Tabular integration

By Tutor GuyNo Comments


Occasionally, you will be faced with a complicated integral such as

\int x^4 \cos 2x \; dx

If you’ve read some of my other posts, you know that this requires integration by parts. Let’s get started on it and see where it leads.

\begin{matrix} u = x^4 & dv = \cos 2x \; dx \\ du = 4x^3 \; dx & v = \dfrac{\sin 2x}{2} \end{matrix}

Then (after a bit of simplifying),

\int x^4 \cos 2x \; dx = \dfrac{1}{2} x^4 \sin 2x - 2 \int x^3 \sin 2x \; dx

Now what? Well, the new integral requires integration by parts too! So you go through all the steps again. Then you have to do integration by parts on this result. And again on the next result! It’s tedious, but eventually you get to the correct answer. However, if one of the two functions in the original integral is a polynomial, there is a faster way to do this process. It’s called tabular integration, because all the parts of the integral are found by filling in a table.

Make a two-column table, with the columns labeled u and dv. Put the polynomial function (in our example, x4) under the u. Then take the derivative of this function and write it below the original function. Continue taking the derivative until you reach 0. In our example, your first column now looks like this.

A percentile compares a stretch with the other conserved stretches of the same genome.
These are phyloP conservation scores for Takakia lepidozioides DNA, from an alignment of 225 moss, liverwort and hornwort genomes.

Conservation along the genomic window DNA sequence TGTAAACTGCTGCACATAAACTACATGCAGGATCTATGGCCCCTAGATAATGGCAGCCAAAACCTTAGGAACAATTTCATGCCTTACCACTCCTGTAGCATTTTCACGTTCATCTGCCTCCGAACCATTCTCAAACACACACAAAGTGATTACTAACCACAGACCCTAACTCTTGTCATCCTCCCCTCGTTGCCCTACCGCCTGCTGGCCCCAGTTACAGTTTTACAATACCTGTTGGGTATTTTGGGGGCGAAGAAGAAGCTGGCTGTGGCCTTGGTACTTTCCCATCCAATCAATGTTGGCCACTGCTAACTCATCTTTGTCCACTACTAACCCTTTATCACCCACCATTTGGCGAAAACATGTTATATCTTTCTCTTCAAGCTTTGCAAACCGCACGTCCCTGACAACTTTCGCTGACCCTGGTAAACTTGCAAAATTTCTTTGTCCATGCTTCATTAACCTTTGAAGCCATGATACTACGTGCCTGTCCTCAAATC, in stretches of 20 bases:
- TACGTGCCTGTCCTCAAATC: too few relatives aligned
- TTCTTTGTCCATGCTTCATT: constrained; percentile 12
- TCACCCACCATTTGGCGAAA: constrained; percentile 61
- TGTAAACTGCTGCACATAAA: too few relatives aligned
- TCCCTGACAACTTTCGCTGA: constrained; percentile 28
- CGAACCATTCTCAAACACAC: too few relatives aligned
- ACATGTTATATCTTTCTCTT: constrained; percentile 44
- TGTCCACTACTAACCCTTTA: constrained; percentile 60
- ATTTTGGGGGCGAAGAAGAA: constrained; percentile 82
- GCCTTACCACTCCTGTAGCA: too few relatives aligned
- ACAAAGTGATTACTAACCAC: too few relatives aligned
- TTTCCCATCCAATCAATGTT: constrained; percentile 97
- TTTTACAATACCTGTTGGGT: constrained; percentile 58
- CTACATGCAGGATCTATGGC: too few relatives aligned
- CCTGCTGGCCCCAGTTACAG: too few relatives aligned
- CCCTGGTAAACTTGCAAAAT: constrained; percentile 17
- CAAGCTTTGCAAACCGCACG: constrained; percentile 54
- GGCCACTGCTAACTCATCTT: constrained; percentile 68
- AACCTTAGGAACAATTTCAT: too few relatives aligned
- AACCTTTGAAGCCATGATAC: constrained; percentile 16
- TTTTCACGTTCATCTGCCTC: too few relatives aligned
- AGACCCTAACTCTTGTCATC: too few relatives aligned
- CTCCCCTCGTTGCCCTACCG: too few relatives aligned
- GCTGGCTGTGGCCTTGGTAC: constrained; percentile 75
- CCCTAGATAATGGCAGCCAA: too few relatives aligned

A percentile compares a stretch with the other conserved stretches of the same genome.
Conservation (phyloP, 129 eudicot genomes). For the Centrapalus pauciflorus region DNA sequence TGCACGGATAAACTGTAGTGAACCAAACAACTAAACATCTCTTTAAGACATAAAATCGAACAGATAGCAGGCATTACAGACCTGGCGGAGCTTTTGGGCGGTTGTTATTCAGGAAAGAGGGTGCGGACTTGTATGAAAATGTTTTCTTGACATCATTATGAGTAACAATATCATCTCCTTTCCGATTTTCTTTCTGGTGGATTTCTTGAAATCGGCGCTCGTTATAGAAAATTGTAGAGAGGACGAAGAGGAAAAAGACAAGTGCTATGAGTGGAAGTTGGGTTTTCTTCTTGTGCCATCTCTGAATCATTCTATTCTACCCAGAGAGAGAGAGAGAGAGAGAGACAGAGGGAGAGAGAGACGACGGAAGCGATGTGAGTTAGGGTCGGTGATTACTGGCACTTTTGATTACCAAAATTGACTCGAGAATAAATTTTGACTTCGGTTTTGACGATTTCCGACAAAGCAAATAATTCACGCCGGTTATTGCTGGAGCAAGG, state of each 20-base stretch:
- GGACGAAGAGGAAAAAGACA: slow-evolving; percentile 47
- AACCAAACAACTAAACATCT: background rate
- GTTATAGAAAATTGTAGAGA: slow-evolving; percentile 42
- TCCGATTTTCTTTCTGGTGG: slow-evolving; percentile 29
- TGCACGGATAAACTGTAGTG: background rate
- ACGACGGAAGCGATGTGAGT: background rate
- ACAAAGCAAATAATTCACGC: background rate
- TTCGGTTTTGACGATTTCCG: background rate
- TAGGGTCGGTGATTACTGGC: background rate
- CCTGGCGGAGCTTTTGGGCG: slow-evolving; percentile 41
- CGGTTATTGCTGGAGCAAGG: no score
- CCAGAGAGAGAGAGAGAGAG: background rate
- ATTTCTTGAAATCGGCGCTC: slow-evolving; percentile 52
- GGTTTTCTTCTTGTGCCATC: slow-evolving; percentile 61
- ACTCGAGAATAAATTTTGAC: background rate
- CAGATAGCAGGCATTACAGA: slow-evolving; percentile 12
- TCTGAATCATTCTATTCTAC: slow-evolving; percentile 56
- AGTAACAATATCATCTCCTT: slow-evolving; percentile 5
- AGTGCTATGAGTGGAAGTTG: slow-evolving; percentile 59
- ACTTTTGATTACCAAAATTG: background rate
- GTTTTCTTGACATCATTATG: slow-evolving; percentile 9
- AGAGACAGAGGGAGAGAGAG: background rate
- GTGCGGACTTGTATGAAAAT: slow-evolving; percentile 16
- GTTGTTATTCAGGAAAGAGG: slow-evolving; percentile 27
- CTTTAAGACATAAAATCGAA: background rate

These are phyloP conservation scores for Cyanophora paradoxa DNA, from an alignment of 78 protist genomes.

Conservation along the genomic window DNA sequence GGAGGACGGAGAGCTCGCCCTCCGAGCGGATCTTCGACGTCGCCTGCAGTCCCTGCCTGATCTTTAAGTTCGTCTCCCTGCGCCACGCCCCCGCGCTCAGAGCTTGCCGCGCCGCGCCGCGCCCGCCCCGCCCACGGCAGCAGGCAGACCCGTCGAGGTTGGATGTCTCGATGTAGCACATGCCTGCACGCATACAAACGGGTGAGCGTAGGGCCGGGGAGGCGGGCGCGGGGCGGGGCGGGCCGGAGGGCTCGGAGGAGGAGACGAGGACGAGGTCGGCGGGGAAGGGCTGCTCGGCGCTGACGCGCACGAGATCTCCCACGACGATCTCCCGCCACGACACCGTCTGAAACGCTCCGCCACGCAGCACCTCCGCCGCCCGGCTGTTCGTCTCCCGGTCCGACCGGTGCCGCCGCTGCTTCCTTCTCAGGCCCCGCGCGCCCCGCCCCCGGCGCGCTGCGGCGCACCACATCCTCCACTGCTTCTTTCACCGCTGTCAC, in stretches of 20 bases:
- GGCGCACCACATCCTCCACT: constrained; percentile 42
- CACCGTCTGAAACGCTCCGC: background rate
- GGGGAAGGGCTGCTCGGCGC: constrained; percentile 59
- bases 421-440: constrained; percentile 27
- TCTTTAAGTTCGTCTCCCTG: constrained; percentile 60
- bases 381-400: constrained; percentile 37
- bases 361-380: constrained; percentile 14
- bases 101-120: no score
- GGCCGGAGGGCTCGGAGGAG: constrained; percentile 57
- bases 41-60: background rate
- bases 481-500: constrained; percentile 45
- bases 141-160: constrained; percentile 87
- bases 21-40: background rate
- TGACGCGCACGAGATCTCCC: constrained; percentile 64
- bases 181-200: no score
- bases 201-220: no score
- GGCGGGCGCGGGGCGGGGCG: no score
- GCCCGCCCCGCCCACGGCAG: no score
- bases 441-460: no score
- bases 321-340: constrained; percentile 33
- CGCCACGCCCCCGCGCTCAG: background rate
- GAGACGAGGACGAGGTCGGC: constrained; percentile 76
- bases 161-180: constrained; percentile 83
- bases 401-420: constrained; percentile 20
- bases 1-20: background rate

\begin{matrix} \underline{u} & \underline{dv} \\ x^4 & \text{ } \\ 4x^3 & \text{ } \\ 12x^2 & \text{ } \\ 24x & \text { } \\ 24 & \text{ } \\ 0 & \text{ } \end{matrix}

Next, place the other function in the dv column. Integrate this function repeatedly until there are entries in every row. In our example, your completed table will look like this:

\begin{matrix} \underline{u} & \underline{dv} \\ x^4 & \cos 2x \\ \text{ } \\4x^3 & \frac{1}{2} \sin 2x \\ \text{ } \\12x^2 & \frac{-1}{4} \cos 2x \\ \text{ } \\24x & \frac{-1}{8} \sin 2x \\ \text{ } \\24 & \frac{1}{16} \cos 2x \\ \text{ } \\0 & \frac{1}{32} \sin 2x \end{matrix}

You’ve done all the hard work! Now you can write out the integral from the values in this table. First draw an arrow from each u value (except 0) to the dv value on the next line below, as shown here:







Next, place alternating plus and minus signs on each arrow:







Now multiply each u value by the dv value at the other end of the arrow. The plus or minus sign tells you whether to add or subtract this term. For this problem, the integral would be:

(x^4)(\frac{1}{2} \sin 2x) - (4x^3)(\frac{-1}{4} \cos 2x) + (12x^2)(\frac{-1}{8} \sin 2x) - (24x)(\frac{1}{16} \cos 2x) + (24)(\frac{1}{32} \sin 2x)

Simplifying gives the final answer (don’t forget the C!):

\frac{1}{2} x^4 \sin 2x \; + \; x^3 \cos 2x \; - \; \frac{3}{2} x^2 \sin 2x \; - \; \frac{3}{2} \cos 2x \; + \;  \frac{3}{4} \sin 2x \; + \; C 


Blue Taste Theme created by Jabox